ReplyDelete
  2. Hmmm, Bunny. I have never replaced a cutting mat, and I use rotary cutters for everything too. Do you replace your blades as soon as they start getting dull? Maybe Shams is right - table too high?

    ReplyDelete
  3. I do. Nothing is more frustrating than a dull blade so I don't think it is that.

    The table probably could be lowered but I am very comfortable using it,no back issues ever. I would think I would cut it up more if I were taller (table lowered) and therefore had more leverage for pressing down. Make sense?

    ReplyDelete
  4. Does anyone else have mats like these? All of my mats have done this, for years.

    ReplyDelete
  5. I've had my mat for many years, and though it's definitely not pristine anymore, it's fine. I keep a microfibre cloth on hand in the sewing area, and as soon as I have "residue" from my cutting, I wipe it up with the cloth. I do this right away, and it seems to work OK.

    ReplyDelete
  6. Bunny, I have a large white mat and a smaller green mat. The green holds up better, but the white is more useful because of size. I use the mat smoothing disc often, and always before any fabric that snags easily. My mat looks like yours after I cut out fabric, especially fuzzy/linty/easily frayed fabrics. HTH.

    ReplyDelete
  7. I've had a green mat for the last 4 years. It looks a little worn but it is holding up better than yours. I wonder if you simply sew more than I do?

    ReplyDelete
  8. Thanks so much for the hints on faux leather sewing. How did you know that was on my project list?
    I hope I can return the favour by suggesting that you are using too much force when cutting . If you blade is sharp only a little pressure is required to cut the fabric. I use the large white matt and it lasts for years and years.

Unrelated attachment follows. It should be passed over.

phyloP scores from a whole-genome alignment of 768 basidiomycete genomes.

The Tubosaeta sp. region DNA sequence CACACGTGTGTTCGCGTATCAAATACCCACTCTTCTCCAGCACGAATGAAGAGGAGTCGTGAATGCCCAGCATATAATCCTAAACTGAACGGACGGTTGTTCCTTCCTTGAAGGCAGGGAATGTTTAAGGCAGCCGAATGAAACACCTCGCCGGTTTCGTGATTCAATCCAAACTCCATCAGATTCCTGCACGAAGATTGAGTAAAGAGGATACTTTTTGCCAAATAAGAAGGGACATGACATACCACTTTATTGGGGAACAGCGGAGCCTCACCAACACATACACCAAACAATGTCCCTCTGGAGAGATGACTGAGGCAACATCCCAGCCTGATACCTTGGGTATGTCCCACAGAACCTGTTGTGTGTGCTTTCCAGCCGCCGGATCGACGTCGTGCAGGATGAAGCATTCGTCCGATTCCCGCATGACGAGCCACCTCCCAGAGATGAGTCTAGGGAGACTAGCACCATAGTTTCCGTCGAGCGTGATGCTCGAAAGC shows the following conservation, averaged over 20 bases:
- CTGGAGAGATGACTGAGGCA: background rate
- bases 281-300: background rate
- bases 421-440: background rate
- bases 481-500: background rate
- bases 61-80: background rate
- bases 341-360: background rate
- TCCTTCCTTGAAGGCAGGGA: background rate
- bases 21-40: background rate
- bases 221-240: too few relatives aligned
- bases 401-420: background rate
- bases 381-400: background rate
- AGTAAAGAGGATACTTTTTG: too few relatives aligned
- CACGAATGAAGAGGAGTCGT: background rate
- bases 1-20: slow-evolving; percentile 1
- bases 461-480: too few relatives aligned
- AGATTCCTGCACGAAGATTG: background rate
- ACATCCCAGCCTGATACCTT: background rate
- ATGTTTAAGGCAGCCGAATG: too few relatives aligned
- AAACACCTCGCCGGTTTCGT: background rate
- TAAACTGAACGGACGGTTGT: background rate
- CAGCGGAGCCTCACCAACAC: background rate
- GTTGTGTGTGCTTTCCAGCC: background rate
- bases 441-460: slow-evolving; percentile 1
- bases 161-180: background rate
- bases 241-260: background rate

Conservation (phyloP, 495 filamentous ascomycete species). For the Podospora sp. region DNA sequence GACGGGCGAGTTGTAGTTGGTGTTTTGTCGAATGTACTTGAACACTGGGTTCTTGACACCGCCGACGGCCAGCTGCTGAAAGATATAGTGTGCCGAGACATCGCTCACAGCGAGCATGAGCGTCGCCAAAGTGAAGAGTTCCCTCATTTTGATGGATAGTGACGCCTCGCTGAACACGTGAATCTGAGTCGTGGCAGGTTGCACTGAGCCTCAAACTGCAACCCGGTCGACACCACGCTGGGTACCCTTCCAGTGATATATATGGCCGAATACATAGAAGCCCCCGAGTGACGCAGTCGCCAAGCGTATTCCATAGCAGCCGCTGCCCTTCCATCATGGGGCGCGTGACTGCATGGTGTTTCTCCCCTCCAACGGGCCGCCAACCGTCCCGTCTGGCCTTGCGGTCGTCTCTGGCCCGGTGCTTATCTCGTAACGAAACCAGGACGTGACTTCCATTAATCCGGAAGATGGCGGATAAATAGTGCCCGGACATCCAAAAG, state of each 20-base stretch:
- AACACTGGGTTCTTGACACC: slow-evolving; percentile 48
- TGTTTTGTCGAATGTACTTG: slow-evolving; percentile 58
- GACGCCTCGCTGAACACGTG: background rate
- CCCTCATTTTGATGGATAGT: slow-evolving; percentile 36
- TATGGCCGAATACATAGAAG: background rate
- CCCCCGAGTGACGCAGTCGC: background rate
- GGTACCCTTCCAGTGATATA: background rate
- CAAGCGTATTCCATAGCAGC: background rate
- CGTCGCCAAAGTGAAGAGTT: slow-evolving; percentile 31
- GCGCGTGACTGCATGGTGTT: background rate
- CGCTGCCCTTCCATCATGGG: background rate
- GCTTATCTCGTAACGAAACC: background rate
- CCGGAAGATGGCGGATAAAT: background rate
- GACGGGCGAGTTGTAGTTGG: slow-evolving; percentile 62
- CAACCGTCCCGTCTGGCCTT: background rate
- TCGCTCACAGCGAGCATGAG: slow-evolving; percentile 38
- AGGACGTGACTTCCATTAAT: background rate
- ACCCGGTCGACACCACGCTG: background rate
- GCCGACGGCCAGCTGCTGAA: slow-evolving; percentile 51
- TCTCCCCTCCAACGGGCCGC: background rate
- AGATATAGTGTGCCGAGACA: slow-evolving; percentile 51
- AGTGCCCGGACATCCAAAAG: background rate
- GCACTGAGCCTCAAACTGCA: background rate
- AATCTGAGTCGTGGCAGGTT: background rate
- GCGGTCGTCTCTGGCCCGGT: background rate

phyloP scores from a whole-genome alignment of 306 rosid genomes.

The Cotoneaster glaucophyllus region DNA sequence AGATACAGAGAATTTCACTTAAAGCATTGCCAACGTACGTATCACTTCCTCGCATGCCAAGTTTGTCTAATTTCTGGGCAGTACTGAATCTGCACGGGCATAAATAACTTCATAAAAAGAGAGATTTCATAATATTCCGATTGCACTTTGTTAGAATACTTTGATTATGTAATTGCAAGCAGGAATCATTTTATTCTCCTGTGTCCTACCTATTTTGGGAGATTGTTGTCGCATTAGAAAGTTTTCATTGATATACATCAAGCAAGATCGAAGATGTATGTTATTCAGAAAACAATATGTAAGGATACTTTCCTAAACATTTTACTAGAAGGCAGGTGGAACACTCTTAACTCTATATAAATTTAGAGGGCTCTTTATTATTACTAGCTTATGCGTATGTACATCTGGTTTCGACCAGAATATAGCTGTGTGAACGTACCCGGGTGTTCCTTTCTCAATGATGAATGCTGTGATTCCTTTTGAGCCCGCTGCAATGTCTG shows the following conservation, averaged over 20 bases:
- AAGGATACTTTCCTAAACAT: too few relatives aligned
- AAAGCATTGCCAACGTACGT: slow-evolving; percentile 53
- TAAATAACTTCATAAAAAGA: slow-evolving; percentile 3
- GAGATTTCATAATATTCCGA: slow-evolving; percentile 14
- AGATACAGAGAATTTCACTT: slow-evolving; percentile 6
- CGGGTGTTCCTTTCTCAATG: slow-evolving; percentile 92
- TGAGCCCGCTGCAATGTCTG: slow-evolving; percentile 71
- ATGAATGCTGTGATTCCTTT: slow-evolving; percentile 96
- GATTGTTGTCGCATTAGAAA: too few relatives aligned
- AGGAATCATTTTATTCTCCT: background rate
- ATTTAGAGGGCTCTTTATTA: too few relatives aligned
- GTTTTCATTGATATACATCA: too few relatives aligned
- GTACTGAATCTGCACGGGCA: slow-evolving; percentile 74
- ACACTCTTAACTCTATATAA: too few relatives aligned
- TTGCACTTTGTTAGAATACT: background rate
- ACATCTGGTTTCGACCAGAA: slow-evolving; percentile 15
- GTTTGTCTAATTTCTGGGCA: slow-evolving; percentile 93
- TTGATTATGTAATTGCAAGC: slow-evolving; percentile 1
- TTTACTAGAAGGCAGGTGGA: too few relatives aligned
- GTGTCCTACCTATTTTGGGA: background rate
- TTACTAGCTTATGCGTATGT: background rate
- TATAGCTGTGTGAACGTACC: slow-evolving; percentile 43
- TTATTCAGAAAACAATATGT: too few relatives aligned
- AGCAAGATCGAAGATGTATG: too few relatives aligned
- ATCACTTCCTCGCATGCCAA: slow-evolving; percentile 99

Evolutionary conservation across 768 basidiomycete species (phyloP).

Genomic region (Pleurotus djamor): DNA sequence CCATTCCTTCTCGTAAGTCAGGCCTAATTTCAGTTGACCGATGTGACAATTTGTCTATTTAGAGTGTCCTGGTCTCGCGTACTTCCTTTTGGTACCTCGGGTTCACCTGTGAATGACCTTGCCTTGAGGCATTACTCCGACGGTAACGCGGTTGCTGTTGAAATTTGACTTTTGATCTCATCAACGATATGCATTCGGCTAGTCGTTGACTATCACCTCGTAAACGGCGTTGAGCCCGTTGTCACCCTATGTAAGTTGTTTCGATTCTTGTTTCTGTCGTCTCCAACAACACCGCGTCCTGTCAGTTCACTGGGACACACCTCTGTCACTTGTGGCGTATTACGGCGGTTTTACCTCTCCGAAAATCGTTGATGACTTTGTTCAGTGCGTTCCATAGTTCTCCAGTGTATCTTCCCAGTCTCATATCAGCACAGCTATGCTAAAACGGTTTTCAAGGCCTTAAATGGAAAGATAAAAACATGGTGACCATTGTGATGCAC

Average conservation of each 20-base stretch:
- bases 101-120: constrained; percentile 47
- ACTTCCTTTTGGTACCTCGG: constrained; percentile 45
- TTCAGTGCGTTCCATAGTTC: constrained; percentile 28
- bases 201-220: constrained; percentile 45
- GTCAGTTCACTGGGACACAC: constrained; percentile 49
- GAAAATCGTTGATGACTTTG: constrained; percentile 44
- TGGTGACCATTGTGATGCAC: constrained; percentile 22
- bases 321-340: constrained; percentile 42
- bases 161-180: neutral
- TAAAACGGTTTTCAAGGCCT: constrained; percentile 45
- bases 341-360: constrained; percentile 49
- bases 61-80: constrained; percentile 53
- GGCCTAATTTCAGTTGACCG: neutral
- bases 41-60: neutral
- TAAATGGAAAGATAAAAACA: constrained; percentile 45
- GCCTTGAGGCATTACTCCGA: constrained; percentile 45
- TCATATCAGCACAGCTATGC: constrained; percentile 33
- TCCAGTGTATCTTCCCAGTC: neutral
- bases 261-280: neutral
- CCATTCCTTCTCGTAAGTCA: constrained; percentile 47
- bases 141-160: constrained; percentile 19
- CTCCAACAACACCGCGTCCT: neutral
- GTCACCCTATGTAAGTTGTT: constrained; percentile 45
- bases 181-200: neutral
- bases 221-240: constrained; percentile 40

You may be stronger than you think!

    ReplyDelete
  9. Thank you, Bunny...for the tips on sewing with faux leather...and for the nifty thread sash-keeper tutorial. How do you discover these things? I'm always learning something new here.

    I use a gray Fiskars cutting mat...and I've had it for years. Since I make purses to sell, it gets a LOT of use. It's a little beat up, but still works like a dream. I'm 5'10"...so if anybody could bear down on their rotary cutter, it would be me! But, I find that a very sharp blade and light pressure works best.

    I agree with Janlynn. You may be a bitty little thing, but I'll bet you're stronger than you think!

    Kathy

    ReplyDelete
  10. That's a good way to handle interfacing on many fabrics. Keeping the heavy interfacing out of the SAs would eliminate a lot of headaches at the machine.

    ReplyDelete
  11. Perhaps the screw holding the blade to the rotary cutter handle is too tight. That would force you to press harder when cutting on the mat.

    ReplyDelete
  12. Bunny - I've had great luck with the Olfa mats too - and like you I'm short and for my silk, I have to just replace the dang things to make sure I get good cuts (no fabric sneaking into crevices, places not cut cause there's no mat underneath [where the crevices are], it actually helps the blades have a longer life), but I do have to replace those mats a lot. I usually wait for a sale at Joann's and then get the gigantor (36 x 72 w/clamps to hold them together), size.

    ReplyDelete
  13. Bunny, my Fiskars mat looks exactly like yours, and I also am cutting at a table a bit higher than normal (to save my back).

    ReplyDelete
  14. I feel your pain with the cutting mats! My clear one is just not satisfactory for cutting. It does cover my entire workspace but I use it mostly for graining purposes. For cutting, my Olfa is the best. However, since I invested in some spectacular scissors (Kai), I find that I don't use my rotary cutter nearly as much as I used to. These scissors are fabulous, even on slippery fabrics like charmeuse as they grip the fabric nicely.

    ReplyDelete
  15. Regarding cutting mats, this is what I did. It has been a couple of years since I submitted this tip to Pattern Review and the chair mat is still going strong. http://sewing.patternreview.com/review/review/1596

    ReplyDelete
  16. I clean the lint off of my mats with a sticky lint roller, works like a charm. I have the very large SewFit mat which covers the whole table but I use smaller green Omnigrid mats on top if I'm cutting lots of small pieces to save wear & tear on the large mat. I've had my mats for many years.

    ReplyDelete

Engaging commentary: